George Orwell was born the same year as Evelyn Waugh and they became acquainted in the late 1940s shortly before Orwell’s death. They admired each other’s writing but had different political and religious views (although both agreed in their opposition to Communism). The following articles relating to Orwell may be of interest to our readers:
–Obituaries have appeared in both the US and UK announcing the death of Peter Davison (1926-2022). He was a literary scholar and academic best known for his editing of the The Complete Works of George Orwell. This took over 17 years and was completed with vol. XX that appeared in 1998. According to D J Taylor, writing in the Guardian:
Without the efforts of Peter Davison, who has died aged 95, our knowledge of the life and works of George Orwell would be immeasurably the poorer. In an editorial engagement that extended for nearly three-and-a-half decades, Davison turned himself into a one-man Orwell industry: his 20-volume George Orwell: The Complete Works (1998) is rightly regarded as one of the triumphs of late 20th-century publishing.
This achievement is all the more remarkable in that Davison’s career as an Orwell scholar did not begin until he was in his mid-50s. At an age when most academics are settling into comfortable retirement, he was working eight hours a day on the voluminous output of a man whom he regarded as the greatest writer of his age.
Davison’s enlistment as an Orwell scholar came out of the blue. He had spent a quarter of a century teaching literature at Birmingham, Lampeter and Kent universities, specialising in Elizabethan textual scholarship and gaining a reputation for indefatigable hard work: his one-time colleague the novelist David Lodge remembered that his departure from Birmingham left 17 committee posts to fill.
In September 1981, shortly before he took early retirement, he was telephoned by the publisher Tom Rosenthal of Secker & Warburg and asked if he would be prepared to “look over” a forthcoming edition of the six novels and three works of non-fiction Orwell had published in his lifetime. Publication was set for 1984.
Rosenthal assured him that little was needed in the way of amendment. Davison, on the other hand, found himself having to check the books against nearly 50 extant editions and manuscripts. Out of this initial contract – Davison was initially paid at the princely rate of £100 a volume – grew the altogether mammoth undertaking of George Orwell: The Complete Works.
In the mid-1980s Orwell studies barely existed. Bernard Crick had written his pioneering biography George Orwell: A Life (1980) and Ian Angus and Orwell’s widow Sonia had co-edited the four-volume Collected Journalism, Essays and Letters (1968), but vast amounts of uncollected articles and lost correspondence awaited rediscovery in ancient files.
Assisted by Angus and Davison’s wife Sheila – who devoted herself to the project – and eking out his pension by taking on the additional burden of the secretaryship of the Albany building in Piccadilly, Davison set to work.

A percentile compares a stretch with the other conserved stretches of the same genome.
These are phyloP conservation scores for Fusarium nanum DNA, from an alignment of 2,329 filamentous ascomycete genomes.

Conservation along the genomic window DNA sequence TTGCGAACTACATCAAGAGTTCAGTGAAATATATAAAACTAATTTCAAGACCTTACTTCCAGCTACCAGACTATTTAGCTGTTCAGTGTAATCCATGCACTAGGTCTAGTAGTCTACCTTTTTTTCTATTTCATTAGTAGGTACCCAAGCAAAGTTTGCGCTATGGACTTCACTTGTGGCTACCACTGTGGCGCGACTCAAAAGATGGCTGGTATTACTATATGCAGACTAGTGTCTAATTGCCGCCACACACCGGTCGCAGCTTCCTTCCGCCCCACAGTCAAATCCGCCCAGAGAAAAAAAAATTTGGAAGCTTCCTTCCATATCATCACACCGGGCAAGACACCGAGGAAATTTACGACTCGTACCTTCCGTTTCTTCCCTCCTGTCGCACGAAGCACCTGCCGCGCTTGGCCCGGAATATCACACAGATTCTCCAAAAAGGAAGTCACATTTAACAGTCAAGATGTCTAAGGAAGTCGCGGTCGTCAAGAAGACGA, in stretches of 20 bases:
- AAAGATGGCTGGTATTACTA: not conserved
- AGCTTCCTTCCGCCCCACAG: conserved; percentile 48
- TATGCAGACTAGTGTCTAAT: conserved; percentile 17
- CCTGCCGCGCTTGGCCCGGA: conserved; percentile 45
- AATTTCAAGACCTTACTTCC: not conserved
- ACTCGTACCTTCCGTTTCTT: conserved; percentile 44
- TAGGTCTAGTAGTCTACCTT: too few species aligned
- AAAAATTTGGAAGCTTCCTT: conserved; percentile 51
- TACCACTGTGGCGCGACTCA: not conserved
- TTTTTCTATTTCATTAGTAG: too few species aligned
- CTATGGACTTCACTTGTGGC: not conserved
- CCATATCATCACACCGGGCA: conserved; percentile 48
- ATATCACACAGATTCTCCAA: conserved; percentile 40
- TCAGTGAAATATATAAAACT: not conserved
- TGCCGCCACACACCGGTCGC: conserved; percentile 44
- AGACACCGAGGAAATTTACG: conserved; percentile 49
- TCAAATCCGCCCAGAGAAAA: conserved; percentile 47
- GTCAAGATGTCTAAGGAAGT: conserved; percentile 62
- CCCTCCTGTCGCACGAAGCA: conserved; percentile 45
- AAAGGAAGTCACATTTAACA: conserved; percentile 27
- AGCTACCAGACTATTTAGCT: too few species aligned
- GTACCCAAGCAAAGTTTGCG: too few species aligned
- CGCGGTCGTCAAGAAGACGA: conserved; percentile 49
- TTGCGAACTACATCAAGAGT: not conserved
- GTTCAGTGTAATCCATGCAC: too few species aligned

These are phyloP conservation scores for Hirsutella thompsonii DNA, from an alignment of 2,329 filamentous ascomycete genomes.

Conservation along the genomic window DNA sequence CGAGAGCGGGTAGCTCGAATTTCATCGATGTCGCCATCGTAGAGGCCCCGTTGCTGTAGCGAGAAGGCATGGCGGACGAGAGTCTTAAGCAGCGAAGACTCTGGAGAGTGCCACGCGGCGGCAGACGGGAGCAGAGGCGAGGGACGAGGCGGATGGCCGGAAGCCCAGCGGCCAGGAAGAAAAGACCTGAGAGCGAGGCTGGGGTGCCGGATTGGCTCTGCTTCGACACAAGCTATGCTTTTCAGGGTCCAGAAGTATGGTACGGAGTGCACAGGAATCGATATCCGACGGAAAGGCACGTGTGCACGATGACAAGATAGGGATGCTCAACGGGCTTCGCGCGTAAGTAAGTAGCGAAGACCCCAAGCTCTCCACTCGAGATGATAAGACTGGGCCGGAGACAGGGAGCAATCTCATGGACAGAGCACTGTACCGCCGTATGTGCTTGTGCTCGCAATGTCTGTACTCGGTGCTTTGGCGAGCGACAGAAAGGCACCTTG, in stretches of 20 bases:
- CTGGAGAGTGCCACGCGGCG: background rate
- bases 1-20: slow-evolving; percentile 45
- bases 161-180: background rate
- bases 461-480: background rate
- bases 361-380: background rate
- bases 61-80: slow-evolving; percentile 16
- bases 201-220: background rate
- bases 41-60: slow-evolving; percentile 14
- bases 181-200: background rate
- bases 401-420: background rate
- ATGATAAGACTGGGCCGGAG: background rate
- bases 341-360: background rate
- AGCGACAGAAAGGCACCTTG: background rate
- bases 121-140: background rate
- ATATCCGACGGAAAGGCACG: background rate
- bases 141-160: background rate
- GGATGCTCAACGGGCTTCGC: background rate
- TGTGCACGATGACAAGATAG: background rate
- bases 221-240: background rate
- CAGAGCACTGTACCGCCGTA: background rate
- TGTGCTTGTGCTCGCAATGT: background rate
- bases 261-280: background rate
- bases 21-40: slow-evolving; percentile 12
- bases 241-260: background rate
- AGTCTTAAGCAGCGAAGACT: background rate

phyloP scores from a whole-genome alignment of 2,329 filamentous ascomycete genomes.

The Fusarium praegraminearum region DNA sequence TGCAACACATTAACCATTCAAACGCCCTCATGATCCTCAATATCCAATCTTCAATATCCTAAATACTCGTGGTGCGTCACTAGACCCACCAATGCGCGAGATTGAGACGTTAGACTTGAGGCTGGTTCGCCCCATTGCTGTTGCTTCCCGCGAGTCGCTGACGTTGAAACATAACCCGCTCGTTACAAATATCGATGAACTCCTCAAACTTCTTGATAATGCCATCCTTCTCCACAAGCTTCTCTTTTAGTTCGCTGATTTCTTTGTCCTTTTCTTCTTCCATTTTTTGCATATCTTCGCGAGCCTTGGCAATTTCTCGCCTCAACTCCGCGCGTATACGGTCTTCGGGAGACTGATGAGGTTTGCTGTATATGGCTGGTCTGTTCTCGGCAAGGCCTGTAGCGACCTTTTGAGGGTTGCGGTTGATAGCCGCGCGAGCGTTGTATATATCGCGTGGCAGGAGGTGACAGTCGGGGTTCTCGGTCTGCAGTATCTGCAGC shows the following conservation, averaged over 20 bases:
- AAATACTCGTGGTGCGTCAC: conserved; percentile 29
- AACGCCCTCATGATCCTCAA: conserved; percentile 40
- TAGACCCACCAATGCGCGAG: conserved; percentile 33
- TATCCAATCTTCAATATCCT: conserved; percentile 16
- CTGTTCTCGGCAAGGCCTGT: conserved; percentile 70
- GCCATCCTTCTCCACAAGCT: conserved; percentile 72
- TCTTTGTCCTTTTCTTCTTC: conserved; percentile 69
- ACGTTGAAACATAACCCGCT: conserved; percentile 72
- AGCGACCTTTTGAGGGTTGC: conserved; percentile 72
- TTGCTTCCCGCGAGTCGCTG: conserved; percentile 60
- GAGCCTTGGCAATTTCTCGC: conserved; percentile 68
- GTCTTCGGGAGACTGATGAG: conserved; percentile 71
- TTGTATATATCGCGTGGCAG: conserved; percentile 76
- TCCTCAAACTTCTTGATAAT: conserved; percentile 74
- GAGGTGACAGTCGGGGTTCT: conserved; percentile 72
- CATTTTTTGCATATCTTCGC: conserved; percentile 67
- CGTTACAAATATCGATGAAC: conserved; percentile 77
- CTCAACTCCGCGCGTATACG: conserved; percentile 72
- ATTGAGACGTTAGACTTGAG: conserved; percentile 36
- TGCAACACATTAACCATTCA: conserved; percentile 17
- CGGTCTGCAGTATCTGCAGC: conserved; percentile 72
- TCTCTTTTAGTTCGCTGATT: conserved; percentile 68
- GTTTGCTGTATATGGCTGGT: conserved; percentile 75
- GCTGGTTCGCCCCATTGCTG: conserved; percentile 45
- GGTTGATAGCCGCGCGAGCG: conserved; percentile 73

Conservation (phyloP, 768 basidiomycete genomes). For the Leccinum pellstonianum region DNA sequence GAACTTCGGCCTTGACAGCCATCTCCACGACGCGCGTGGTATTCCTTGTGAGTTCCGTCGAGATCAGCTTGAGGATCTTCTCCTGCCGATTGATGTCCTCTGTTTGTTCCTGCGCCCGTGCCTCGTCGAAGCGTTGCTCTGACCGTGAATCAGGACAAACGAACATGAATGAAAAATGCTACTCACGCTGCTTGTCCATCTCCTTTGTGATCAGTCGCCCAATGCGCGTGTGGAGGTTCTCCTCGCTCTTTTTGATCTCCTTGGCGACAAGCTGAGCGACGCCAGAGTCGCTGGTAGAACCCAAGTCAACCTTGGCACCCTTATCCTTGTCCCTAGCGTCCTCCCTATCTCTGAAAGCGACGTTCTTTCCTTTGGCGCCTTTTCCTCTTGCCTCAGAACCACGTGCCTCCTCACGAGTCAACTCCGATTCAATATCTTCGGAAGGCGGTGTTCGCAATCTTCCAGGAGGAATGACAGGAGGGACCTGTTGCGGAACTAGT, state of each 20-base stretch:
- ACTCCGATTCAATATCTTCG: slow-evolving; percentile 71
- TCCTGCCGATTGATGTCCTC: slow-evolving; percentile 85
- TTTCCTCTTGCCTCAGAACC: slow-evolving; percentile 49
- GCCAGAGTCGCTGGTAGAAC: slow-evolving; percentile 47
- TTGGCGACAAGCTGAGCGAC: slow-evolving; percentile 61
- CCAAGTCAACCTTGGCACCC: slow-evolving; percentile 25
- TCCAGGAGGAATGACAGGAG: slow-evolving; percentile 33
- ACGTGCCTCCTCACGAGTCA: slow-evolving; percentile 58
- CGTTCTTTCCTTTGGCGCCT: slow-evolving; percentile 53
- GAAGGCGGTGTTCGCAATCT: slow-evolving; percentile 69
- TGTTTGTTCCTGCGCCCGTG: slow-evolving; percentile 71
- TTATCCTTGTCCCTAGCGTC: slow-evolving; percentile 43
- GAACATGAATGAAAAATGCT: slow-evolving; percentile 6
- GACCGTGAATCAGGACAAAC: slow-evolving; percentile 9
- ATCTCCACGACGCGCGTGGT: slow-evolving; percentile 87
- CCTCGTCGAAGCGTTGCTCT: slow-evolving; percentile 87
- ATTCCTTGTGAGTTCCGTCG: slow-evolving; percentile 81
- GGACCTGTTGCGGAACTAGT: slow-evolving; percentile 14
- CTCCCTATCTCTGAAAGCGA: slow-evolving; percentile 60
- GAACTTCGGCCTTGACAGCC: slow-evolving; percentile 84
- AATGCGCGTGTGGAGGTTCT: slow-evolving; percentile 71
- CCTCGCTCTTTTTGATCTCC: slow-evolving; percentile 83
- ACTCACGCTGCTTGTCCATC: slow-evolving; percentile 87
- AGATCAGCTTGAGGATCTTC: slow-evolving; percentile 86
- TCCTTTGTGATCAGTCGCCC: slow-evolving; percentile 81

The 17 years it took to get all 20 volumes into print were marked by a series of disasters. The first three books did not appear until 1986 and had to be pulped as the printers had used an uncorrected version of Davison’s texts. Subsequently the edition was abandoned six times by its publishers (Secker in London, Harcourt Brace Jovanovich in New York): after each abandonment Davison carried on regardless. There was a further setback in 1995 when his doctors advised him to have a sextuple heart bypass.
It was not until 1998 that the books finally appeared on both sides of the Atlantic, to a chorus of praise in which Davison sometimes seemed to achieve equal billing with his subject. As another of Orwell’s biographers, Michael Shelden, put it: “In America such an enormous undertaking would be likely to receive hundreds of thousands of dollars of government funding … But Davison has had to get by on a few thousand pounds advanced to him by his British and American publishers … One can only marvel at the devoted service one British scholar has given to that genius [Orwell].”…
The ongoing Complete Works of Evelyn Waugh project will ultimately extend over more than twice as many volumes (total 41) as the Orwell collection. Waugh lived 15 years longer than Orwell and wrote more books, journalism and correspondence during his working life. Fortunately, there are more people at work on the Waugh project, and by the end of this year, 12 of the projected volumes will have been published. The goal in both cases seems to be the same–to publish a definitive edition of the author’s work consistent with his intentions at the time of his death. Whether the Orwell editions contain the detailed manuscript development material included in the Waugh editions exceeds my experience with the Orwell editions.
—The Spectator has recently reposted a 2011 feature length article about Orwell’s views of religion, in particular his disregard for Roman Catholicism. This is entitled “Orwell vs God ” and was written by Robert Gray, who included this brief mention of Orwell’s and Waugh’s views of each other:
…Perhaps Evelyn Waugh divined something of Orwell’s buried spirituality when he wrote to congratulate him on Nineteen-Eighty-Four, and subsequently visited him in the nursing home at Cranham in Gloucestershire. On the other side, one of Orwell’s last attempts at writing was to draw up notes for an essay on Waugh, who, he considered, ‘is abt as good a novelist as one can be (i.e. as novelists go today) while holding unacceptable opinions’.
Waugh’s later novella Love Among the Ruins (1953) was in a sense his “answer” to 1984 since he brought into his dystopia a consideration of the element of religion that he felt was missing from that of Orwell’s.
UPDATE (22 September 2022): Edits added.